THE PARENTS: Jennifer Nicolo, 45, and Jim Nicolo, Jr., 44, of Rockledge
THE CHILD: Kacy Josephina, 2, adopted Nov, 1, 2019
A SURPRISE: When Jennifer and Jim were rifling through family photos before their wedding, they discovered a picture from St. David’s Nursery School that featured both of them. “Turns out we used to take naps together,” Jim says.
There was one indelible, suspended moment — after their wedding ceremony at Maternity BVM Catholic Church in Northeast Philadelphia, and before the hubbub of the reception — when Jennifer and Jim slipped into the backseat of the 1969 yellow cab they’d rented from a company in Brooklyn.
The driver sat quietly for a few beats, then turned around to ask, “You guys all right?”
The just-married couple looked at each other. Yes. They were.
“That cab was like our armored car,” Jim recalls. “All the stuff going on outside couldn’t touch us. We were just with each other, a quiet moment. We could just focus on us.”
He describes their first meeting, two years earlier, in similarly cinematic terms: Jim was onstage with his band in a club at Third and Market when Jennifer walked in with a bunch of friends. “It was like one of those movie moments, when the light was on her. I thought: I really want to talk to this girl.”
Jennifer hadn’t wanted to go clubbing that night in the first place, and she didn’t love the music. But as she and her friends got ready to leave, there was the band’s singer, beseeching her to sign their guest book. Hours later — Jennifer and her gang had left to go dancing — Jim turned up again, parked on the same block as her friend’s car. He suggested they all grab a predawn breakfast at a diner on Frankford Avenue.
“She gave me her phone number, which had way too many fours in it. I thought: This has to be a fake number. I called a day or two later,” avoiding the word “date” because it felt too risky. They had dinner in New Hope and talked for hours.
“He was so comforting. He had such depth. He wasn’t like anybody else I had dated,” Jennifer says.
Even in early conversations, they floated ideas about the future: Where would you want to live? Would you want kids? Jennifer told Jim about her lifelong idea of fostering or adopting. “I remember being a young girl and seeing a television show where they talked about the concept of fostering. I didn’t understand it, but I always carried it with me. I studied social work and knew that there are a lot of kids who need homes. It felt like a calling, almost.”
When Jim proposed in 2001, he took Jennifer on a driving tour of significant spots in Philadelphia and New Hope: the Ann Taylor store where she’d worked part-time to pay back her school loans; his childhood home; that parking lot where their paths converged the first time they met.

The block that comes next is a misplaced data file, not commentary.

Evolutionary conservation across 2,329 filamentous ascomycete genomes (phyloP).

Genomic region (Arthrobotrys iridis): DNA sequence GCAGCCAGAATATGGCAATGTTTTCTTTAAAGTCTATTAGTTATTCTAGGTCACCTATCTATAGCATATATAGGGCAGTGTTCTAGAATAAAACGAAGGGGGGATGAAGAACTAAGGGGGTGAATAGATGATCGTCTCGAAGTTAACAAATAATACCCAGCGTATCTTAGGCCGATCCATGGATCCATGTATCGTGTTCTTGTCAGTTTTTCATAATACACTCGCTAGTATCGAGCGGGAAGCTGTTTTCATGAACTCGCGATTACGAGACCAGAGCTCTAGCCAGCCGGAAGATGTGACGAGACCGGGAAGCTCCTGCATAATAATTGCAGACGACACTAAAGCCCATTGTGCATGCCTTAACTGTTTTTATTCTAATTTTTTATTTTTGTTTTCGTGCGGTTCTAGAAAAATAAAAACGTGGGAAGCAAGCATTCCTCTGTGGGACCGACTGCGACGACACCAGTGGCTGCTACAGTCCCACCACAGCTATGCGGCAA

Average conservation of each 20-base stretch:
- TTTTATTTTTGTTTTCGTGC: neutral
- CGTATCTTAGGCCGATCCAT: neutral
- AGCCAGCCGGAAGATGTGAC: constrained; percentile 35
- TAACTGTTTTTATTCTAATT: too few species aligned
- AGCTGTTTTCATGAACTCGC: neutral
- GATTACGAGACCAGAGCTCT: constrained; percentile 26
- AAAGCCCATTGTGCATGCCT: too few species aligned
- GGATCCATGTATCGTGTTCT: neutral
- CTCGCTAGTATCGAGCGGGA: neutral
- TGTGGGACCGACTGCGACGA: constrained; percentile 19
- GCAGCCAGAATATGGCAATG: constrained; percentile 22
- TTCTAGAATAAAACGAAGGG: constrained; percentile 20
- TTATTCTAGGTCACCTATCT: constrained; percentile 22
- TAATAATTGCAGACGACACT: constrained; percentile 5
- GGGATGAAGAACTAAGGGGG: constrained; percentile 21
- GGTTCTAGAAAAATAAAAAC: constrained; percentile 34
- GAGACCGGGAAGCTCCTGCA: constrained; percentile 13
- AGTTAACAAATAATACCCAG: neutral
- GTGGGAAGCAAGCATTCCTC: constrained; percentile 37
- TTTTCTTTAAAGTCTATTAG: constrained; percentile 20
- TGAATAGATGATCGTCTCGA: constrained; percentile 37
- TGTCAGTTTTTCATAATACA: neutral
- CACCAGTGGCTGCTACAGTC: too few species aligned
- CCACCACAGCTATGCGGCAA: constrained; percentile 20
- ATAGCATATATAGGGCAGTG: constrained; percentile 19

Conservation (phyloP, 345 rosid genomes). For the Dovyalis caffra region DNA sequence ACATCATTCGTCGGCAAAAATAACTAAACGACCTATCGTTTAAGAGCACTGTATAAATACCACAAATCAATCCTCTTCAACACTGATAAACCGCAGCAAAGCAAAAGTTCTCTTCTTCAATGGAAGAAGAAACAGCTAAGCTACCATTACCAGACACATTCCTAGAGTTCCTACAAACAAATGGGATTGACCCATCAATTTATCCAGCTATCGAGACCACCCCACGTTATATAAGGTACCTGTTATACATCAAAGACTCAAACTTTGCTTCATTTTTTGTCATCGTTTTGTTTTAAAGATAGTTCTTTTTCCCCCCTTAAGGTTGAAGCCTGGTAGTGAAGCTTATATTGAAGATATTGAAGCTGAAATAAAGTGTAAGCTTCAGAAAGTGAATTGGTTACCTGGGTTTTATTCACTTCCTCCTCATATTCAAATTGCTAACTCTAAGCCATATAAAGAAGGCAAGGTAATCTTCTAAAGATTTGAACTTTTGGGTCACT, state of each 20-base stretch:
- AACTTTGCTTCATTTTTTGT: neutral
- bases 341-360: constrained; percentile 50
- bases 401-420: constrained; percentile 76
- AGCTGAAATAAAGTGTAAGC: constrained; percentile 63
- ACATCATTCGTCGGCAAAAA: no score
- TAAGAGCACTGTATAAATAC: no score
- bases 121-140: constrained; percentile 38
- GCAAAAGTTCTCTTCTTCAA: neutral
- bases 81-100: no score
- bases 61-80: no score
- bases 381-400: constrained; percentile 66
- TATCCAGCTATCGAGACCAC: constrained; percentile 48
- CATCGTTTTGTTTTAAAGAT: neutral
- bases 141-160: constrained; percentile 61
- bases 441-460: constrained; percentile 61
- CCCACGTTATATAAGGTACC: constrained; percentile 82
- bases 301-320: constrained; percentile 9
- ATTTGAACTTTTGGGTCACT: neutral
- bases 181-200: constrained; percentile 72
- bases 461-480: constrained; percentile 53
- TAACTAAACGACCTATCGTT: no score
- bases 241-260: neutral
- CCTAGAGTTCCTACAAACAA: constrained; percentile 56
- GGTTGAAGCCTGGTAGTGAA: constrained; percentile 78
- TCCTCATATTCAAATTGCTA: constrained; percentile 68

“The last stop was in New Hope, on the bridge,” Jennifer says. “He asked, ‘Will you marry me?’ I was shocked. But I said yes.”
They were married in 2002. Five years later — after traveling, buying a house, and settling into careers as a nurse (Jennifer) and an engineer (Jim) — they were ready to pursue Jennifer’s dream. Their first foster placement, a three-month-old girl born to teenage parents, came in 2009.
Jennifer and Jim raised the child for nearly two years; there were moments when they thought they might adopt her. But her biological father came through, with the support of his family, and the girl was reunited with him.
“It was bittersweet,” Jennifer says. “But that’s part of the [foster parents’] training. “The goal is always reunification.” After that, the couple provided respite care and foster care for other children — about eight in all — while holding onto their dream of adoption.
“People always assume, ‘Oh, you couldn’t have children.’ It just didn’t happen for us,” Jennifer says. “We never went to a doctor to find out what was wrong. I always knew there was another avenue to have a baby.”
But that avenue seemed to be leading nowhere. They’d been fostering for eight years; they were in their 40s. They’d even moved from Philadelphia to Montgomery County in the hope that the court process might be less tangled outside the city.
One night in 2017, Jim was walking their dog, Bessa Mae, when Jennifer called. “There’s a baby,” she said. “A baby what?” he asked.
Kacy was three weeks old, in the NICU at Holy Redeemer Hospital; she’d been exposed to speed, cocaine, and heroin in utero and was still going through withdrawal. She weighed 6 pounds. Jennifer called the social worker back: “Yes. We’ll go get her.”
The next eleven weeks were harrowing. Jennifer and Jim had to monitor Kacy’s breathing, feed her carefully to ensure she didn’t choke, and watch her for signs of hypothermia. The worst part was watching her wean from the drugs.
“I’d wake my wife and say, ‘I think she’s having a heart attack,’ ” Jim recalls. “She would pant and moan. It tore your soul apart. You think it’s never going to end … but one day, her color came back, and she looked like a person again. I’ve had friends who’ve battled addiction, but I’d never seen anything like this. She is so fierce.”
Kacy, and all their foster children who preceded her, “have taught me triple-fold what I thought I knew about life,” Jennifer says. Jim agrees. “The importance of children is that they teach you to think outside of yourself. Without children, the world would turn into a really selfish place.”
Nov. 1 was the adoption finalization in a Norristown courtroom. Jennifer brought the binders of paperwork she’d been keeping, just in case there was a bureaucratic glitch. About 20 people came with them: friends, relatives, social workers.